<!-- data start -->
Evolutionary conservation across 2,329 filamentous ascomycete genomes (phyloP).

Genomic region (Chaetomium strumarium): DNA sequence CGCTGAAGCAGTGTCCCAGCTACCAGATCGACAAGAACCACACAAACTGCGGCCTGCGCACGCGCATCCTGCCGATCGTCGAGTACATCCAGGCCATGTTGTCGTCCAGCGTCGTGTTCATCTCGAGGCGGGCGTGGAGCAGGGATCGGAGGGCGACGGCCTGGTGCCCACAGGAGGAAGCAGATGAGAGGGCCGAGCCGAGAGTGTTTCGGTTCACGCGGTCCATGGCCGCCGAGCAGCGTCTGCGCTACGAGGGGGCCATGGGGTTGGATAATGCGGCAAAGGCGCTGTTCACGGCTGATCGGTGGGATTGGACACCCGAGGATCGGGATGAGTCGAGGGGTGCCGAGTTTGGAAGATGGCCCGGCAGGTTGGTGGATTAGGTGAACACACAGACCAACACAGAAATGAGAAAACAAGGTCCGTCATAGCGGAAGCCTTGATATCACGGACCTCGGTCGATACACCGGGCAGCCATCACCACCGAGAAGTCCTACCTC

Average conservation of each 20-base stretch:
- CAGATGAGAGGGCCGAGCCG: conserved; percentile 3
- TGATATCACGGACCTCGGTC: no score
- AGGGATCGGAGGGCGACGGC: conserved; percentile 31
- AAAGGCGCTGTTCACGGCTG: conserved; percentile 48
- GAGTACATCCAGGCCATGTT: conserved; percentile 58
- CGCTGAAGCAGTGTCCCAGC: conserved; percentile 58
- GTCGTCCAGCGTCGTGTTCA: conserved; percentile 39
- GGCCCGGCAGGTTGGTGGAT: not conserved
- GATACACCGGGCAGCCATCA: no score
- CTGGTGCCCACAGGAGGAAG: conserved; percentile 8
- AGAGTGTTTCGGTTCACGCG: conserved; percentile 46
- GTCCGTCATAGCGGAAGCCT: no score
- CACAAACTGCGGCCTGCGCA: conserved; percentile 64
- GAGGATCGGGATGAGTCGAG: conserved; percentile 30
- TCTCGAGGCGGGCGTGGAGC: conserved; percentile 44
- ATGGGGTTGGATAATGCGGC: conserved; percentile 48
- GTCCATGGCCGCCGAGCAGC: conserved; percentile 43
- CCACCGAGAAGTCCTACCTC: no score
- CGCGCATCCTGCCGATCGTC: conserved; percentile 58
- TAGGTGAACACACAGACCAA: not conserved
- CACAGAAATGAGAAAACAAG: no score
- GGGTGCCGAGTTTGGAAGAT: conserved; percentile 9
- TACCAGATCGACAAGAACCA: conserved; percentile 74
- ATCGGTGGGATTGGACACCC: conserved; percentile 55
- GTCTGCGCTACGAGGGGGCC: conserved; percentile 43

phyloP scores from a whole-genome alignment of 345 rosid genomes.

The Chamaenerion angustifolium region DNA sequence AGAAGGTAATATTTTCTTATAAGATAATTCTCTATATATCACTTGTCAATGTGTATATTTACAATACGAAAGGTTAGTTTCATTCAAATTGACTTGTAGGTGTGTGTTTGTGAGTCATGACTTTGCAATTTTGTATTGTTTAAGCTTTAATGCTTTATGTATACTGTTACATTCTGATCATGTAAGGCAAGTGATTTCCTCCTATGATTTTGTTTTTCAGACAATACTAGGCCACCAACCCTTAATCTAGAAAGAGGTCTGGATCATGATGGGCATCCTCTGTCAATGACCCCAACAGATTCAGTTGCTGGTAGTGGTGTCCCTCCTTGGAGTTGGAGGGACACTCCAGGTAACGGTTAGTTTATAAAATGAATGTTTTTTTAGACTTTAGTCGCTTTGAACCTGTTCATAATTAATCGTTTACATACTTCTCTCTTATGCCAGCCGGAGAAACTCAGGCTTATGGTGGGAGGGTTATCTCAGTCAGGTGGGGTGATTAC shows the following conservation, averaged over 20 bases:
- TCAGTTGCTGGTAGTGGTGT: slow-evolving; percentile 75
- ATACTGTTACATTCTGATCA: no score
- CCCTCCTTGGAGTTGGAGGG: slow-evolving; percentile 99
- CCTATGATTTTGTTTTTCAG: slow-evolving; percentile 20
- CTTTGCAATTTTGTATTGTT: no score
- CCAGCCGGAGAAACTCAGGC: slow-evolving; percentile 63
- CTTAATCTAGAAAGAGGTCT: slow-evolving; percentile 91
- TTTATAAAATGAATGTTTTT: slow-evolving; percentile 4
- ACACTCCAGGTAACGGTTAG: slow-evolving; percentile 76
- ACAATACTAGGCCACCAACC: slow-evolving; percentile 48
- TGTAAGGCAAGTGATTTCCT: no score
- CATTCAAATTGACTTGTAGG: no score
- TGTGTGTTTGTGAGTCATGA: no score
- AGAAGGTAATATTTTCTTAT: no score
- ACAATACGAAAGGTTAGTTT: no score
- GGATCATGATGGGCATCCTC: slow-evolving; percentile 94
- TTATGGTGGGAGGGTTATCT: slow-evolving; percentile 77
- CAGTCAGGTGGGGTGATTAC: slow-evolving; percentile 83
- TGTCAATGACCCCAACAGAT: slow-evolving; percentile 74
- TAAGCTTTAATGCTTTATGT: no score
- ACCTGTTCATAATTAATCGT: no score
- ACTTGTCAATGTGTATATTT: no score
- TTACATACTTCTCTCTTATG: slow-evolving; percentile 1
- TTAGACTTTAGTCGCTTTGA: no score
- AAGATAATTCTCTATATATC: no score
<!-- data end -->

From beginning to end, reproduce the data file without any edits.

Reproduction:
Evolutionary conservation across 2,329 filamentous ascomycete genomes (phyloP).

Genomic region (Chaetomium strumarium): DNA sequence CGCTGAAGCAGTGTCCCAGCTACCAGATCGACAAGAACCACACAAACTGCGGCCTGCGCACGCGCATCCTGCCGATCGTCGAGTACATCCAGGCCATGTTGTCGTCCAGCGTCGTGTTCATCTCGAGGCGGGCGTGGAGCAGGGATCGGAGGGCGACGGCCTGGTGCCCACAGGAGGAAGCAGATGAGAGGGCCGAGCCGAGAGTGTTTCGGTTCACGCGGTCCATGGCCGCCGAGCAGCGTCTGCGCTACGAGGGGGCCATGGGGTTGGATAATGCGGCAAAGGCGCTGTTCACGGCTGATCGGTGGGATTGGACACCCGAGGATCGGGATGAGTCGAGGGGTGCCGAGTTTGGAAGATGGCCCGGCAGGTTGGTGGATTAGGTGAACACACAGACCAACACAGAAATGAGAAAACAAGGTCCGTCATAGCGGAAGCCTTGATATCACGGACCTCGGTCGATACACCGGGCAGCCATCACCACCGAGAAGTCCTACCTC

Average conservation of each 20-base stretch:
- CAGATGAGAGGGCCGAGCCG: conserved; percentile 3
- TGATATCACGGACCTCGGTC: no score
- AGGGATCGGAGGGCGACGGC: conserved; percentile 31
- AAAGGCGCTGTTCACGGCTG: conserved; percentile 48
- GAGTACATCCAGGCCATGTT: conserved; percentile 58
- CGCTGAAGCAGTGTCCCAGC: conserved; percentile 58
- GTCGTCCAGCGTCGTGTTCA: conserved; percentile 39
- GGCCCGGCAGGTTGGTGGAT: not conserved
- GATACACCGGGCAGCCATCA: no score
- CTGGTGCCCACAGGAGGAAG: conserved; percentile 8
- AGAGTGTTTCGGTTCACGCG: conserved; percentile 46
- GTCCGTCATAGCGGAAGCCT: no score
- CACAAACTGCGGCCTGCGCA: conserved; percentile 64
- GAGGATCGGGATGAGTCGAG: conserved; percentile 30
- TCTCGAGGCGGGCGTGGAGC: conserved; percentile 44
- ATGGGGTTGGATAATGCGGC: conserved; percentile 48
- GTCCATGGCCGCCGAGCAGC: conserved; percentile 43
- CCACCGAGAAGTCCTACCTC: no score
- CGCGCATCCTGCCGATCGTC: conserved; percentile 58
- TAGGTGAACACACAGACCAA: not conserved
- CACAGAAATGAGAAAACAAG: no score
- GGGTGCCGAGTTTGGAAGAT: conserved; percentile 9
- TACCAGATCGACAAGAACCA: conserved; percentile 74
- ATCGGTGGGATTGGACACCC: conserved; percentile 55
- GTCTGCGCTACGAGGGGGCC: conserved; percentile 43

phyloP scores from a whole-genome alignment of 345 rosid genomes.

The Chamaenerion angustifolium region DNA sequence AGAAGGTAATATTTTCTTATAAGATAATTCTCTATATATCACTTGTCAATGTGTATATTTACAATACGAAAGGTTAGTTTCATTCAAATTGACTTGTAGGTGTGTGTTTGTGAGTCATGACTTTGCAATTTTGTATTGTTTAAGCTTTAATGCTTTATGTATACTGTTACATTCTGATCATGTAAGGCAAGTGATTTCCTCCTATGATTTTGTTTTTCAGACAATACTAGGCCACCAACCCTTAATCTAGAAAGAGGTCTGGATCATGATGGGCATCCTCTGTCAATGACCCCAACAGATTCAGTTGCTGGTAGTGGTGTCCCTCCTTGGAGTTGGAGGGACACTCCAGGTAACGGTTAGTTTATAAAATGAATGTTTTTTTAGACTTTAGTCGCTTTGAACCTGTTCATAATTAATCGTTTACATACTTCTCTCTTATGCCAGCCGGAGAAACTCAGGCTTATGGTGGGAGGGTTATCTCAGTCAGGTGGGGTGATTAC shows the following conservation, averaged over 20 bases:
- TCAGTTGCTGGTAGTGGTGT: slow-evolving; percentile 75
- ATACTGTTACATTCTGATCA: no score
- CCCTCCTTGGAGTTGGAGGG: slow-evolving; percentile 99
- CCTATGATTTTGTTTTTCAG: slow-evolving; percentile 20
- CTTTGCAATTTTGTATTGTT: no score
- CCAGCCGGAGAAACTCAGGC: slow-evolving; percentile 63
- CTTAATCTAGAAAGAGGTCT: slow-evolving; percentile 91
- TTTATAAAATGAATGTTTTT: slow-evolving; percentile 4
- ACACTCCAGGTAACGGTTAG: slow-evolving; percentile 76
- ACAATACTAGGCCACCAACC: slow-evolving; percentile 48
- TGTAAGGCAAGTGATTTCCT: no score
- CATTCAAATTGACTTGTAGG: no score
- TGTGTGTTTGTGAGTCATGA: no score
- AGAAGGTAATATTTTCTTAT: no score
- ACAATACGAAAGGTTAGTTT: no score
- GGATCATGATGGGCATCCTC: slow-evolving; percentile 94
- TTATGGTGGGAGGGTTATCT: slow-evolving; percentile 77
- CAGTCAGGTGGGGTGATTAC: slow-evolving; percentile 83
- TGTCAATGACCCCAACAGAT: slow-evolving; percentile 74
- TAAGCTTTAATGCTTTATGT: no score
- ACCTGTTCATAATTAATCGT: no score
- ACTTGTCAATGTGTATATTT: no score
- TTACATACTTCTCTCTTATG: slow-evolving; percentile 1
- TTAGACTTTAGTCGCTTTGA: no score
- AAGATAATTCTCTATATATC: no score